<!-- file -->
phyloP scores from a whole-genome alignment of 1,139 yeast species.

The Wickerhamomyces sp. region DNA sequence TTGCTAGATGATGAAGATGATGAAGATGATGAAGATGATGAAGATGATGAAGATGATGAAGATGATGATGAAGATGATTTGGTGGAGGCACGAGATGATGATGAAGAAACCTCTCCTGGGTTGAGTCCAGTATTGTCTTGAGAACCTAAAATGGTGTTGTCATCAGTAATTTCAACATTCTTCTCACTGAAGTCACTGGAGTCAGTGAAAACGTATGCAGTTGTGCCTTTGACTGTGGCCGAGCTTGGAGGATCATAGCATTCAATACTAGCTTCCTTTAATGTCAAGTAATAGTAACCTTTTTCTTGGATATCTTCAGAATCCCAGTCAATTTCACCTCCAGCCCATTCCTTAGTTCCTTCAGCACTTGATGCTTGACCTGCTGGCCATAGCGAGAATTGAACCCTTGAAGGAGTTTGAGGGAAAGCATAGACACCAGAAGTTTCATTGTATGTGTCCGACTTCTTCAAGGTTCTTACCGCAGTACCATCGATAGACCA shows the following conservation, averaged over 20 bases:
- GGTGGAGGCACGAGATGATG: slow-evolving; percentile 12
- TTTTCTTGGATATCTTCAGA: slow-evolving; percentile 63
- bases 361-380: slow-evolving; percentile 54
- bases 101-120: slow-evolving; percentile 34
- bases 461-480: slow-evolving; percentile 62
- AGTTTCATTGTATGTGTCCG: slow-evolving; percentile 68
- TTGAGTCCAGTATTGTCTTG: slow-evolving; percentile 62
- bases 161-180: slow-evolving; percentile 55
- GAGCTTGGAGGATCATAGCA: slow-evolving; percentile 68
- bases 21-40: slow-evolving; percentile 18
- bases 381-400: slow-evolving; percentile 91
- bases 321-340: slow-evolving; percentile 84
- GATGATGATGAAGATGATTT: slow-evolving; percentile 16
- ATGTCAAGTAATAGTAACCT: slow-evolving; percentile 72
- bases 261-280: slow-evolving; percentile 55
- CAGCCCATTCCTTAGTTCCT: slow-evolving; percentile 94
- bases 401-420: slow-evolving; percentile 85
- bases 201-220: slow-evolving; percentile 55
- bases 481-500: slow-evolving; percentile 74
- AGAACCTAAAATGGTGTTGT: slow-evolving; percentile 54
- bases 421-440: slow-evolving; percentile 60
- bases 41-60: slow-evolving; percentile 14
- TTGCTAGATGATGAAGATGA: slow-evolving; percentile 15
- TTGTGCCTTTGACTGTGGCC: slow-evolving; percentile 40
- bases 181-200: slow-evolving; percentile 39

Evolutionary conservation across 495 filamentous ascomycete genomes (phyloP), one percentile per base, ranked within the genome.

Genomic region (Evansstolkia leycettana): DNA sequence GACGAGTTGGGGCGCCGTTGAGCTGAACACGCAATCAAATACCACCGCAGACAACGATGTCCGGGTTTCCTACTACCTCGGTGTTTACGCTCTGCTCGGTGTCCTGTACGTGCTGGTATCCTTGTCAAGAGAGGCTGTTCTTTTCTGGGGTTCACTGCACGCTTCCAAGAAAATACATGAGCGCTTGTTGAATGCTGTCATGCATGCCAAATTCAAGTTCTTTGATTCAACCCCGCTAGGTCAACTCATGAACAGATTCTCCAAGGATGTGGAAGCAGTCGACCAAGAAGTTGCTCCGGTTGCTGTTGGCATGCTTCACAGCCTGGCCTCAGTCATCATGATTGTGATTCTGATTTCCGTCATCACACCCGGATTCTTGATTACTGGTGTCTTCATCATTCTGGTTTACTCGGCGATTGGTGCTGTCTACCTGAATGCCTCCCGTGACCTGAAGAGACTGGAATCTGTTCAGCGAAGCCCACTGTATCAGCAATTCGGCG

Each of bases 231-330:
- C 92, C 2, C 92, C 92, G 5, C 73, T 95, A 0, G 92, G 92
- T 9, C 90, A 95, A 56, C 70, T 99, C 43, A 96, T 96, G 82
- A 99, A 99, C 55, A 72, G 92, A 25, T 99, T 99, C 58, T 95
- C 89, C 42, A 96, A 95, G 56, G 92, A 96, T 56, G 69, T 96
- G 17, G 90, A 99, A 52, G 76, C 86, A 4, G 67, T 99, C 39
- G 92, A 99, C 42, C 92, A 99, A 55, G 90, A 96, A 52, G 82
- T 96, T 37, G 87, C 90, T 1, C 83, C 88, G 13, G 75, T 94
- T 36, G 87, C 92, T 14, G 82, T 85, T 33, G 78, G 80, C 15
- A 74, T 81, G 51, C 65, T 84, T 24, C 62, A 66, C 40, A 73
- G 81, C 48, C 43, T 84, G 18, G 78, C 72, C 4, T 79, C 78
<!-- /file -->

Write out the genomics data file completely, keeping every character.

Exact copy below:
phyloP scores from a whole-genome alignment of 1,139 yeast species.

The Wickerhamomyces sp. region DNA sequence TTGCTAGATGATGAAGATGATGAAGATGATGAAGATGATGAAGATGATGAAGATGATGAAGATGATGATGAAGATGATTTGGTGGAGGCACGAGATGATGATGAAGAAACCTCTCCTGGGTTGAGTCCAGTATTGTCTTGAGAACCTAAAATGGTGTTGTCATCAGTAATTTCAACATTCTTCTCACTGAAGTCACTGGAGTCAGTGAAAACGTATGCAGTTGTGCCTTTGACTGTGGCCGAGCTTGGAGGATCATAGCATTCAATACTAGCTTCCTTTAATGTCAAGTAATAGTAACCTTTTTCTTGGATATCTTCAGAATCCCAGTCAATTTCACCTCCAGCCCATTCCTTAGTTCCTTCAGCACTTGATGCTTGACCTGCTGGCCATAGCGAGAATTGAACCCTTGAAGGAGTTTGAGGGAAAGCATAGACACCAGAAGTTTCATTGTATGTGTCCGACTTCTTCAAGGTTCTTACCGCAGTACCATCGATAGACCA shows the following conservation, averaged over 20 bases:
- GGTGGAGGCACGAGATGATG: slow-evolving; percentile 12
- TTTTCTTGGATATCTTCAGA: slow-evolving; percentile 63
- bases 361-380: slow-evolving; percentile 54
- bases 101-120: slow-evolving; percentile 34
- bases 461-480: slow-evolving; percentile 62
- AGTTTCATTGTATGTGTCCG: slow-evolving; percentile 68
- TTGAGTCCAGTATTGTCTTG: slow-evolving; percentile 62
- bases 161-180: slow-evolving; percentile 55
- GAGCTTGGAGGATCATAGCA: slow-evolving; percentile 68
- bases 21-40: slow-evolving; percentile 18
- bases 381-400: slow-evolving; percentile 91
- bases 321-340: slow-evolving; percentile 84
- GATGATGATGAAGATGATTT: slow-evolving; percentile 16
- ATGTCAAGTAATAGTAACCT: slow-evolving; percentile 72
- bases 261-280: slow-evolving; percentile 55
- CAGCCCATTCCTTAGTTCCT: slow-evolving; percentile 94
- bases 401-420: slow-evolving; percentile 85
- bases 201-220: slow-evolving; percentile 55
- bases 481-500: slow-evolving; percentile 74
- AGAACCTAAAATGGTGTTGT: slow-evolving; percentile 54
- bases 421-440: slow-evolving; percentile 60
- bases 41-60: slow-evolving; percentile 14
- TTGCTAGATGATGAAGATGA: slow-evolving; percentile 15
- TTGTGCCTTTGACTGTGGCC: slow-evolving; percentile 40
- bases 181-200: slow-evolving; percentile 39

Evolutionary conservation across 495 filamentous ascomycete genomes (phyloP), one percentile per base, ranked within the genome.

Genomic region (Evansstolkia leycettana): DNA sequence GACGAGTTGGGGCGCCGTTGAGCTGAACACGCAATCAAATACCACCGCAGACAACGATGTCCGGGTTTCCTACTACCTCGGTGTTTACGCTCTGCTCGGTGTCCTGTACGTGCTGGTATCCTTGTCAAGAGAGGCTGTTCTTTTCTGGGGTTCACTGCACGCTTCCAAGAAAATACATGAGCGCTTGTTGAATGCTGTCATGCATGCCAAATTCAAGTTCTTTGATTCAACCCCGCTAGGTCAACTCATGAACAGATTCTCCAAGGATGTGGAAGCAGTCGACCAAGAAGTTGCTCCGGTTGCTGTTGGCATGCTTCACAGCCTGGCCTCAGTCATCATGATTGTGATTCTGATTTCCGTCATCACACCCGGATTCTTGATTACTGGTGTCTTCATCATTCTGGTTTACTCGGCGATTGGTGCTGTCTACCTGAATGCCTCCCGTGACCTGAAGAGACTGGAATCTGTTCAGCGAAGCCCACTGTATCAGCAATTCGGCG

Each of bases 231-330:
- C 92, C 2, C 92, C 92, G 5, C 73, T 95, A 0, G 92, G 92
- T 9, C 90, A 95, A 56, C 70, T 99, C 43, A 96, T 96, G 82
- A 99, A 99, C 55, A 72, G 92, A 25, T 99, T 99, C 58, T 95
- C 89, C 42, A 96, A 95, G 56, G 92, A 96, T 56, G 69, T 96
- G 17, G 90, A 99, A 52, G 76, C 86, A 4, G 67, T 99, C 39
- G 92, A 99, C 42, C 92, A 99, A 55, G 90, A 96, A 52, G 82
- T 96, T 37, G 87, C 90, T 1, C 83, C 88, G 13, G 75, T 94
- T 36, G 87, C 92, T 14, G 82, T 85, T 33, G 78, G 80, C 15
- A 74, T 81, G 51, C 65, T 84, T 24, C 62, A 66, C 40, A 73
- G 81, C 48, C 43, T 84, G 18, G 78, C 72, C 4, T 79, C 78